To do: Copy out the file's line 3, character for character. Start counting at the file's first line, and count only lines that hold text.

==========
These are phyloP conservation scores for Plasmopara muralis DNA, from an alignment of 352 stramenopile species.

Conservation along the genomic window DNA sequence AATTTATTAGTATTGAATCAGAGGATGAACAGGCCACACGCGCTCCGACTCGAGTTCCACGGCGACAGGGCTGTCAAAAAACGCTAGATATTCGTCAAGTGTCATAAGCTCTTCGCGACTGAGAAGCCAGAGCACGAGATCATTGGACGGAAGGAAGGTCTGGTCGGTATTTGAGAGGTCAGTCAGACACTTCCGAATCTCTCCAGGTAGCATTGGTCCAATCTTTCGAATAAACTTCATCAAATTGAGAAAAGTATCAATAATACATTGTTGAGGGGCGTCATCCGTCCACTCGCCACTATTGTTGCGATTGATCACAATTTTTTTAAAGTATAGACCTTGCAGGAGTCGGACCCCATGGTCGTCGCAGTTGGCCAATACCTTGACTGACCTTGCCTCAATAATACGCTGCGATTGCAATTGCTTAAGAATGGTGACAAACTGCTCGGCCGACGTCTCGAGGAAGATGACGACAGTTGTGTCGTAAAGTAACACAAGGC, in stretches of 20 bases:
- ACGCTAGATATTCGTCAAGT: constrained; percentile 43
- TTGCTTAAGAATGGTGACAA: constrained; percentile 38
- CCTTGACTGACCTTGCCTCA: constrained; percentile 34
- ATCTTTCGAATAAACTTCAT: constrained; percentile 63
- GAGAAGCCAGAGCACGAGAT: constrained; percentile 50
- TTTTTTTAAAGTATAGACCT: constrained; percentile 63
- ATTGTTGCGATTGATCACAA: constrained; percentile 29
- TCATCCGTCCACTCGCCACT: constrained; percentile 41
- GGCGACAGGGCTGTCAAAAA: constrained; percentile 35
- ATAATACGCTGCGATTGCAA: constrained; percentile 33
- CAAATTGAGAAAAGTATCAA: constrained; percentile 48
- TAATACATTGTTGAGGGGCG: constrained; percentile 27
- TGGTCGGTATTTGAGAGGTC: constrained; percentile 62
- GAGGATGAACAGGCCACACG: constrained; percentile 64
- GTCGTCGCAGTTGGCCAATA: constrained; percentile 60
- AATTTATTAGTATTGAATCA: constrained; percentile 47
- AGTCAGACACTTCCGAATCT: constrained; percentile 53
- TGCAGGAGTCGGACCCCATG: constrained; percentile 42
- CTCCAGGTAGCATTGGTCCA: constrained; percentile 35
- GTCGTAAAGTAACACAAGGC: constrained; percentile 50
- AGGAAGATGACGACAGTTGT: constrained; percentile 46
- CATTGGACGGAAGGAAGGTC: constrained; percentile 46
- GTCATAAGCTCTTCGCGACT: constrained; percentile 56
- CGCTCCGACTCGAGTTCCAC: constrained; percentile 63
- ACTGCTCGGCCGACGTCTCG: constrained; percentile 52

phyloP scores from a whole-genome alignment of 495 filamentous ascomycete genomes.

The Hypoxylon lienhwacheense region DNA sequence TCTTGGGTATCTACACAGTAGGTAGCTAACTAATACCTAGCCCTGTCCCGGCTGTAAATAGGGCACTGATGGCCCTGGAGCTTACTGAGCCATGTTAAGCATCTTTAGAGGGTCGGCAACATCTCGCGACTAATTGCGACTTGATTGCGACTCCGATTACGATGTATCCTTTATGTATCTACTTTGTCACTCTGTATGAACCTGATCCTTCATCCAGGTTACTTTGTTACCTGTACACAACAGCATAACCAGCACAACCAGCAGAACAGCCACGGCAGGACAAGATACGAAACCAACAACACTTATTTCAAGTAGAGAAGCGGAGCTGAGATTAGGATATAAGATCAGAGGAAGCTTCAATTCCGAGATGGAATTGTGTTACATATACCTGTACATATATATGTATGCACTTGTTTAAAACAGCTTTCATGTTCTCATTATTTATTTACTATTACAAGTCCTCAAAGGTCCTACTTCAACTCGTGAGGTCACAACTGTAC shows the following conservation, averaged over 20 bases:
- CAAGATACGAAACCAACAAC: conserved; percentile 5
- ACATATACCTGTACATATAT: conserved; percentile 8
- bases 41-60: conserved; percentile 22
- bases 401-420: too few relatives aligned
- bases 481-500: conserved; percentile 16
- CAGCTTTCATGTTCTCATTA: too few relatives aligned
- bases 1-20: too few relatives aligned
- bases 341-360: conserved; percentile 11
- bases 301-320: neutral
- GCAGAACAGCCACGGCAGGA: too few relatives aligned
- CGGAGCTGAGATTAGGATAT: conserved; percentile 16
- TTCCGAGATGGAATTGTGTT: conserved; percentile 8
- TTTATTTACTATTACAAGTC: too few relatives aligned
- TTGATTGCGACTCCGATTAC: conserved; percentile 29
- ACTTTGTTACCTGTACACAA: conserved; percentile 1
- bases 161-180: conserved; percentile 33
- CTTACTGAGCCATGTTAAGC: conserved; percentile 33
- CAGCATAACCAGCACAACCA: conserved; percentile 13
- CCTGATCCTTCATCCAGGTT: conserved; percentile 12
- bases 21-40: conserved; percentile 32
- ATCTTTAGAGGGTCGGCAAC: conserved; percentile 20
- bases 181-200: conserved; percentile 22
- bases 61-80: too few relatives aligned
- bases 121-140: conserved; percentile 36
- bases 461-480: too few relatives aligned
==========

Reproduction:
- ACGCTAGATATTCGTCAAGT: constrained; percentile 43